LONDON (Reuters) - Vodafone Group said it would cost about 500 million pounds ($807 million) to fix Cable & Wireless Worldwide (CWW) over the next four years but the payback by 2016 from the acquisition would be bigger than some analysts expected.
The mobile operator bought CWW for a total 1.31 billion pounds in July in a deal that doubled its business with British companies and provided it with UK and international networks to increase its capacity to manage data growth.
It said on Thursday that it expected the business to deliver cash flow synergies of 150-200 million pounds a year by March 2016, resulting in an operating free cash flow contribution for the group in that year of 250-300 million pounds.
Its first priority, however, was stabilising CWW, which had long suffered from under-investment in its networks and customer service, with roughly 60 percent of the money earmarked for integration to be spent in the first 18 months.
CWW’s Chief Executive Nick Jeffery, who ran Vodafone’s global enterprise division until July, said CWW’s revenues would continue the downward trend of the last three years until 2014.
“It just takes a long time for this ship to turn around, and it’s that we see taking 18 months to two years,” he said.
Longer term, however, the opportunity to provide combined telecom and IT services to companies - one of the main rationales for the deal - was better than Vodafone expected.
“We are seeing many customers from both companies knocking on our door for a converged fixed- mobile-hosted application offer,” Chief Technology Officer Steve Pusey said.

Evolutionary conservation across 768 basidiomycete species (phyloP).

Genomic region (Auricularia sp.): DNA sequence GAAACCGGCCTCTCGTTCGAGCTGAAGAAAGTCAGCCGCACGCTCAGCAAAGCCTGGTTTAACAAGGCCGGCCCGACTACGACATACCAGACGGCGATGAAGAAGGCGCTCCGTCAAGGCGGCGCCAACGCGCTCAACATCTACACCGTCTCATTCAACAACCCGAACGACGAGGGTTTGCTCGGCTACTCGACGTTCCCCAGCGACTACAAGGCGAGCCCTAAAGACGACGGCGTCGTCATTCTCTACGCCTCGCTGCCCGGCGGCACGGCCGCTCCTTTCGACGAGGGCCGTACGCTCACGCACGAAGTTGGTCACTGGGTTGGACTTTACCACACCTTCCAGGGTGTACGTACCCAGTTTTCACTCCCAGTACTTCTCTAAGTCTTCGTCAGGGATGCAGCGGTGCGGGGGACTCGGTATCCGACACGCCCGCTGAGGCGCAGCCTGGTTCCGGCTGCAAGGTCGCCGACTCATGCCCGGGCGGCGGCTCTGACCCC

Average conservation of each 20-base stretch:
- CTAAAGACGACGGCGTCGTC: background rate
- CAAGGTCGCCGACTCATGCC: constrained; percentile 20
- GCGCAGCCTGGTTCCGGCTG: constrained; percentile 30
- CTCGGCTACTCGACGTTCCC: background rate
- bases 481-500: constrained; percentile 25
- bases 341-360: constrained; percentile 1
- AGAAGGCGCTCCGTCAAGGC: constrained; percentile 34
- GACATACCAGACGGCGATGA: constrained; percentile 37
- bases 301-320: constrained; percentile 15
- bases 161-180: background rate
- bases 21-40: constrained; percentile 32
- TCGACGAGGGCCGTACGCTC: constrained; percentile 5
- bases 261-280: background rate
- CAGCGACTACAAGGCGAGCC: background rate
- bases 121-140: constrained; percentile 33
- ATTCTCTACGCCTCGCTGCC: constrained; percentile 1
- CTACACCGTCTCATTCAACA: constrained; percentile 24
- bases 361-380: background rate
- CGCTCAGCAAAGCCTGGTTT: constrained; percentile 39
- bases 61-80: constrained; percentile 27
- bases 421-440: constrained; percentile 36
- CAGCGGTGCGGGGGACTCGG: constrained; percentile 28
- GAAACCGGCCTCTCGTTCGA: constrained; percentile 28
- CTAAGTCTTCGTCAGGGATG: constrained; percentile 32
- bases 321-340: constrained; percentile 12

The deal also gives Vodafone a 20,000-kilometre fibre network, relieving pressure on its network as data traffic from demand for services like video and reducing its bill for renting fixed line capacity from third parties like BT.
CWW’s 425,000-kilometre international network would also be used to handle part of Vodafone’s international traffic, the company said.
The Cable & Wireless name will live on in Britain for another couple of years, Vodafone said, while it improved the group’s reputation.
“We need to fix some things before we’re happy to put our logo above the front door,” the company’s UK Chief Executive Guy Lawrence said at an investor event.
Analysts at Espirito Santo Investment Bank said the cash flow target was ahead of their estimates, as was the synergy range of 150-200 million pounds - they had 160 million.
“The disappointment will be the length of time that it takes for Vodafone to achieve these cash flow benefits - March 2016 is more than three and a half years after the deal completed,” they said.
Shares in Vodafone were 0.3 percent lower at 176.9 pence by 1332 GMT.
($1=0.6193 British pounds)
Editing by Mike Nesbit